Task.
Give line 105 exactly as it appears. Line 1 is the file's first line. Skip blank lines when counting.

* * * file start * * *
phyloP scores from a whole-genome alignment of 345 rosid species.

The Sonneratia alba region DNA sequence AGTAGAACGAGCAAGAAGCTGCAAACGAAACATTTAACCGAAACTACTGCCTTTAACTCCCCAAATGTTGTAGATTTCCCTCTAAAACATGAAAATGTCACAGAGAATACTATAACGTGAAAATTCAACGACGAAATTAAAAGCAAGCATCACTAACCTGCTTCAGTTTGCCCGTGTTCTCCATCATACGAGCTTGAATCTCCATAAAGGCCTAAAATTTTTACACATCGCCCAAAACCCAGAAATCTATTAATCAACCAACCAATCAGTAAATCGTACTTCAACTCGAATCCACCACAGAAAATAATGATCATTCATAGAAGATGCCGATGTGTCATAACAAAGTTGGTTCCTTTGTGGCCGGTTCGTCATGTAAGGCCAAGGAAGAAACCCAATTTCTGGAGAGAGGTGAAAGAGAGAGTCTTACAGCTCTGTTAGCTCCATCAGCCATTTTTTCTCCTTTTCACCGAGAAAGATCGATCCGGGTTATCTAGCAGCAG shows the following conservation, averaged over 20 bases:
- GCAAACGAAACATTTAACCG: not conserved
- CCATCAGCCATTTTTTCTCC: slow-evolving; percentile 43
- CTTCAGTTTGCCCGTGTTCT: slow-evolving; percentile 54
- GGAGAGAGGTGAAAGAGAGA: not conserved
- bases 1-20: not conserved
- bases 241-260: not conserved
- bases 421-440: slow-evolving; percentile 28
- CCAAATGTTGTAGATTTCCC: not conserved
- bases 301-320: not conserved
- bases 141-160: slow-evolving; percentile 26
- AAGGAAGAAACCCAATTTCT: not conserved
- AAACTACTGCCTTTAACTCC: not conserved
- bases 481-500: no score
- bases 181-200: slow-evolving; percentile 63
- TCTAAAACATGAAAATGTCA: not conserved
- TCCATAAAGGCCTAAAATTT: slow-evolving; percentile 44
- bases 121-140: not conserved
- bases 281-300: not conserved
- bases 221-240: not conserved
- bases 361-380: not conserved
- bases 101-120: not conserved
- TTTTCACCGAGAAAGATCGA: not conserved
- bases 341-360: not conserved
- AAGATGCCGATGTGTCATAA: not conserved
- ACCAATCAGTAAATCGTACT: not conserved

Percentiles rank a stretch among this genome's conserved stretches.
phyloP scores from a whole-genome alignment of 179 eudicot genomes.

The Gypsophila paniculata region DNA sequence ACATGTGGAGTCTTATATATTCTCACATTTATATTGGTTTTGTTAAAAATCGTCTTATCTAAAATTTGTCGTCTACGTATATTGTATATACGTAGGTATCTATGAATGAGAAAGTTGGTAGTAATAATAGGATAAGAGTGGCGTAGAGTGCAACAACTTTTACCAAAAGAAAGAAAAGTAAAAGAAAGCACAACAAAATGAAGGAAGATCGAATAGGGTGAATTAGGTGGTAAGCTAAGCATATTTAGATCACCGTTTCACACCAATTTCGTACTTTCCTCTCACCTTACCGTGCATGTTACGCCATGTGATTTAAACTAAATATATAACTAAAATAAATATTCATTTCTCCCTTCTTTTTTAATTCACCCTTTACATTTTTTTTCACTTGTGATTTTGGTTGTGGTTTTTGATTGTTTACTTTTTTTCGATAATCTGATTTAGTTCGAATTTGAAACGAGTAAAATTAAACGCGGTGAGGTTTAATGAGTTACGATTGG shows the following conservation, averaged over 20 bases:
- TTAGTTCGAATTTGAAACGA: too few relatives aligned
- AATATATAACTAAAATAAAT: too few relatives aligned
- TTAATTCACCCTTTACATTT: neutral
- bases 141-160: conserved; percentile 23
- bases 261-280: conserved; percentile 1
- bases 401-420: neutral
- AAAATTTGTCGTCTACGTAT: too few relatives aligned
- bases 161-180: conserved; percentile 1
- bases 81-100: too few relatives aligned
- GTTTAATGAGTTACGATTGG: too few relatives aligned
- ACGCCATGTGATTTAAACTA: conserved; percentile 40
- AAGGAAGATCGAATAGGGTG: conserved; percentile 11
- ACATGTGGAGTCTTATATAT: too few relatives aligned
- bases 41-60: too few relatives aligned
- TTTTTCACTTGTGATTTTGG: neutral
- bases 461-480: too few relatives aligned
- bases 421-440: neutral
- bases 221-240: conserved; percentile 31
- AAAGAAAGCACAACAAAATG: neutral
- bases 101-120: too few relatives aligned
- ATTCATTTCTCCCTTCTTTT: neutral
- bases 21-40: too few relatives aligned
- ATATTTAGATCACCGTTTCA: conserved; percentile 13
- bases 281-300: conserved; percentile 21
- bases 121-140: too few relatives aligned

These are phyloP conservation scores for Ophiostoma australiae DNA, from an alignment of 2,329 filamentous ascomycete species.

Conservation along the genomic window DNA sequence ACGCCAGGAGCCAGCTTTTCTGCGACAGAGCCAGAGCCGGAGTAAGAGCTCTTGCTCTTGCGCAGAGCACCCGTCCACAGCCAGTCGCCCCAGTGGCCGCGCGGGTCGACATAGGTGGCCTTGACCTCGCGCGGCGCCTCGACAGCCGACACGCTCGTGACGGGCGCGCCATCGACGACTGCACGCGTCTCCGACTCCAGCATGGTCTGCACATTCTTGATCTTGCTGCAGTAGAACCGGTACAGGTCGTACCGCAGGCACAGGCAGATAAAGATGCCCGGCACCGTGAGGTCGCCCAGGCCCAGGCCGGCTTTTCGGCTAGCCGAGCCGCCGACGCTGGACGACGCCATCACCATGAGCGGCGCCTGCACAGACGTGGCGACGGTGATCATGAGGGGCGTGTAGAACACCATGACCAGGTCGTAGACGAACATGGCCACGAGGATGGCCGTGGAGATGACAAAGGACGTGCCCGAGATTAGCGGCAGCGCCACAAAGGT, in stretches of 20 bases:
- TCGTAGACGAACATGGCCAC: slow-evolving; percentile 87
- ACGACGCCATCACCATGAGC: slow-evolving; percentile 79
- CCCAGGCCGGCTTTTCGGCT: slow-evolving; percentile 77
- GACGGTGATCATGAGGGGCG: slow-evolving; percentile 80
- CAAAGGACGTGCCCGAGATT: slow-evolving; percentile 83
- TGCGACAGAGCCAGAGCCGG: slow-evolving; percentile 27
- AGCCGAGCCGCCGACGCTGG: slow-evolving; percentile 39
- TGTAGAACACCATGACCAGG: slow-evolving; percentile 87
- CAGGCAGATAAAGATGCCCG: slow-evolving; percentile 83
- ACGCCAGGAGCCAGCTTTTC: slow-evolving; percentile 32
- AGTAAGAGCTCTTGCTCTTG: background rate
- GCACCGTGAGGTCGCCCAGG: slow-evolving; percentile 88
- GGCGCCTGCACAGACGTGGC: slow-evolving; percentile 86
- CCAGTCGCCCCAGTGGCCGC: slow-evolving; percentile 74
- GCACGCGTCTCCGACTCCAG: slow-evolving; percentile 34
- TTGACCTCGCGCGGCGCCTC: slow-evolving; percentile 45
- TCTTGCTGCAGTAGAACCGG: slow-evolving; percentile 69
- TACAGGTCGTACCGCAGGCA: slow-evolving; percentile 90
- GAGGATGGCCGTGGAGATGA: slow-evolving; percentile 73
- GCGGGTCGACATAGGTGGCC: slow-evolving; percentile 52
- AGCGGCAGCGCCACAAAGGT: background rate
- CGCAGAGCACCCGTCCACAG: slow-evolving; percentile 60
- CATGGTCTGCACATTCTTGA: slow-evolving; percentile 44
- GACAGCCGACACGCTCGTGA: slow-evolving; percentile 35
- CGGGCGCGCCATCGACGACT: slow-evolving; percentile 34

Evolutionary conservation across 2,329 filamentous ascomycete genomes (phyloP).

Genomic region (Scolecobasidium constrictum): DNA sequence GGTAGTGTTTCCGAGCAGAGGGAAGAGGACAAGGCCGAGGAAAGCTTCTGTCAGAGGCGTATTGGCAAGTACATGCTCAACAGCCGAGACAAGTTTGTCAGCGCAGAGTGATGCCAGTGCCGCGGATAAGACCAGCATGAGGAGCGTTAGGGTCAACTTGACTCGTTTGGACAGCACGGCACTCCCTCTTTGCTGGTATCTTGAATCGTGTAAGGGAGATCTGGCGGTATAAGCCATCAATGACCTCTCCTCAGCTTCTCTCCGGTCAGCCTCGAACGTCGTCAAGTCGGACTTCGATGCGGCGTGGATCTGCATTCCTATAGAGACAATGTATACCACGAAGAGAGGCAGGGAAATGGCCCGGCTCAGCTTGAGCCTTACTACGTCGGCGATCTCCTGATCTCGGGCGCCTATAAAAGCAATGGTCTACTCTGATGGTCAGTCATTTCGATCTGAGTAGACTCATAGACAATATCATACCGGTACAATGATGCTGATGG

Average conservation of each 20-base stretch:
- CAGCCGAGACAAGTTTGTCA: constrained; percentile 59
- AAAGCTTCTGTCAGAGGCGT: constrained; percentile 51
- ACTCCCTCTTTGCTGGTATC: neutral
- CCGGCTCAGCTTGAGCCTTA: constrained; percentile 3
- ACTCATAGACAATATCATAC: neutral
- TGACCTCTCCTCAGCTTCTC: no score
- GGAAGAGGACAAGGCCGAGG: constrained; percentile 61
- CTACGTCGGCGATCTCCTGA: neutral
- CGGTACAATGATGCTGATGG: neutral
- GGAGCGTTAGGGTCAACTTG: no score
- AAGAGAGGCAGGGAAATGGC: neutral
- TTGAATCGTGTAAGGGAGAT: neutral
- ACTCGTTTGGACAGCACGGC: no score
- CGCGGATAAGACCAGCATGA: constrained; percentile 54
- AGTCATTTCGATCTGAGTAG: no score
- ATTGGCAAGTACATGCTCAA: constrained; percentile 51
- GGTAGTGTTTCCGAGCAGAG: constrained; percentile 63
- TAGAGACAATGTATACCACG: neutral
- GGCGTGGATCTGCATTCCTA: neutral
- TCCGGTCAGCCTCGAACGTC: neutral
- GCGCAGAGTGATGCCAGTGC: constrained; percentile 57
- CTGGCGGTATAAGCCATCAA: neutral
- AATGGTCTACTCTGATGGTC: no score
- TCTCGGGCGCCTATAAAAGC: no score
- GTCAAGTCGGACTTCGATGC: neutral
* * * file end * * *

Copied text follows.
- TCCGGTCAGCCTCGAACGTC: neutral